Marin Catholic Students Travel to El Carmen

Unfazed by gang activity in El Salvador, Marin Catholic students continue to make a difference throughout the world.

Students+from+El+Carmen+visit+Marin+Catholic.+Their+travel+fares+were+paid+for+by+donations+from+last+year%27s+Lenten+Drive.
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Marin Catholic Students Travel to El Carmen

Students from El Carmen visit Marin Catholic. Their travel fares were paid for by donations from last year's Lenten Drive.

Students from El Carmen visit Marin Catholic. Their travel fares were paid for by donations from last year's Lenten Drive.

Students from El Carmen visit Marin Catholic. Their travel fares were paid for by donations from last year's Lenten Drive.

Students from El Carmen visit Marin Catholic. Their travel fares were paid for by donations from last year's Lenten Drive.

Katherine Arnaud '16, Writer

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You never truly understand something until you experience it yourself. Ask anyone who’s part of the El Carmen Program and I’m sure they’ll agree that our experience has been one of a kind. Like most service projects, we’ve had the chance to see life from another perspective as well as meet some really wonderful and loving people. However, contrary to common belief, no two service project experiences are the same. Even though they may be similar on a fundamental level, it is the details that make each experience so unique and beautiful. And so, our experience has been unlike any other.

The program focuses on providing tuition for a selected group of students in El Salvador so that they may have the opportunity to be successful and well-educated–a real privilege Marin Catholic students often take for granted. We’ve also spent time with these students down in El Salvador and here in Marin as well.  Our group usually visits the students and the warm, welcoming, and kind community in El Salvador during the summer. However, this year, we had to do something a little bit differently due to the dangerous gang situation in El Salvador. Mara Salvatrucha, also known as MS-13, is an international gang that is infamous for its violence and deadly practice of guerilla warfare. Over the past two years, gang activity, including acts of violence by MS-13, has increased all over El Salvador, causing potential danger to native El Salvadoreans and foreigners alike.  Therefore, as a matter of safety it was decided that we would not return. We were crushed when we found out that we wouldn’t be able to go back and see those who we’ve come to think of as family, but we didn’t let that stop us. Donations from the MC community during the Lenten Drive made it possible to bring our students here to Marin. Members of the program hosted the students in their houses and made them part of the family. During the days we took “field trips” to places like Stinson beach, an A’s game, and even the Exploratorium.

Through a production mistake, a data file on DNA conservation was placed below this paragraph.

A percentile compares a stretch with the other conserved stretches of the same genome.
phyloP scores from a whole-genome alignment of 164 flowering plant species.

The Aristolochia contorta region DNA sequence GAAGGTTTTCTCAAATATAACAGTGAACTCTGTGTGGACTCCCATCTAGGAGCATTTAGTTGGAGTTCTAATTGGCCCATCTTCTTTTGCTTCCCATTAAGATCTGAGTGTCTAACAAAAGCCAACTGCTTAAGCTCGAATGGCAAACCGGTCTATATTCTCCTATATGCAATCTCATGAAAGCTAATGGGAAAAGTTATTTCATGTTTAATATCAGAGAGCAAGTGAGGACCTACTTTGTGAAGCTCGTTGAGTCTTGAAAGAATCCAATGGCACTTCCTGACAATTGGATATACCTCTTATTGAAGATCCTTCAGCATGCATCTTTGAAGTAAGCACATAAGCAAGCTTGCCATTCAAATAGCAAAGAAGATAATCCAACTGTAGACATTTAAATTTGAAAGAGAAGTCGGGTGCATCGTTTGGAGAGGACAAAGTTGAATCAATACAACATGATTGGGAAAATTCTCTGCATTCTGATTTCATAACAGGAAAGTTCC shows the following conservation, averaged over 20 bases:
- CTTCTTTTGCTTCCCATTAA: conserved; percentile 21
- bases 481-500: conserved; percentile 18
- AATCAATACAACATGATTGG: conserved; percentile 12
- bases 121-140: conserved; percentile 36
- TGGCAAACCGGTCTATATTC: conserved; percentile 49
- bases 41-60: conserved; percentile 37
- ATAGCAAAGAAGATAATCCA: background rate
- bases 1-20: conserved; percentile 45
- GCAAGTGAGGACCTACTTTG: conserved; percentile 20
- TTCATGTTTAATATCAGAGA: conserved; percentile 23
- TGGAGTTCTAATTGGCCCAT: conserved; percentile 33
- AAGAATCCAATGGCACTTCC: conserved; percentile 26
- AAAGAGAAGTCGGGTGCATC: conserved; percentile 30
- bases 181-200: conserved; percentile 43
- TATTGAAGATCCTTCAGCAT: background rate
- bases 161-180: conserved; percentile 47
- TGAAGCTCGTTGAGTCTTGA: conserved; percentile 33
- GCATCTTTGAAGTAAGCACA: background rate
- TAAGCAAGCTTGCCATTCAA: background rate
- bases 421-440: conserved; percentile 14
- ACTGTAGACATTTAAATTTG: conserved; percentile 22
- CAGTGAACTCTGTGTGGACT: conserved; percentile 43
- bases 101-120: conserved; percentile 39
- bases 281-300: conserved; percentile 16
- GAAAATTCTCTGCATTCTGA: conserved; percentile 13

While we still love, support, and miss those in El Salvador, this summer we visited the Dominican Republic (DR) and became part of another generous and welcoming community. Our main project in the DR was helping out at the local school, Ruth Plaut. The school was filled with over two dozen boys and girls from around the ages three to eight. Our plan was to do sports, art, and English activities with the kids. It took a while for the kids to warm up to us. Not only were we big and scary, but for some of us the language barrier made it hard to connect. While we all have a good amount of experience with Spanish, it is 100 times harder speaking with children. Sometimes it’s impossible to understand children even when they are speaking English. Nevertheless, we made the most of it.

It would be impossible for me to recount all of the heartwarming, as well as sometimes heart-breaking, moments we had, so instead I’ll share my favorite. Most of the kids there have never been swimming before — not even in the river, let alone a swimming pool. So, one of the days we decided to introduce these children to the idea of swimming in the pool at the place we were staying, a sort of resort called Blue Moon that features cabins and an eating/ hangout area with a little pool. Each one of us was in charge of one child in the water, just to be safe. I remember how the various looks of unsure excitement, curiosity, and even pure terror transformed into smiles and nothing but joy as we played with them in the water. The amount of trust these children put in us was unbelievable. Even though they had only know us for a week, their hearts were tied to ours.

For me, it’s really difficult to sum up what this program really means. In my mind, something that makes the whole thing so special is that fact that it’s “ours.” Even though each of us in the program may have a different point of view about the program and what it’s all about, one thing that remains the same is that it’s our experience. I find it hard to explain what it really feels like to see people with so much less than we have be willing to give us everything they own, or what it’s like to have these lovely people open their hearts to us. Whether it be a giant spider on the wall or a beautiful, warm smile from a stranger, these experiences, these moments are ours, and they will always be ours.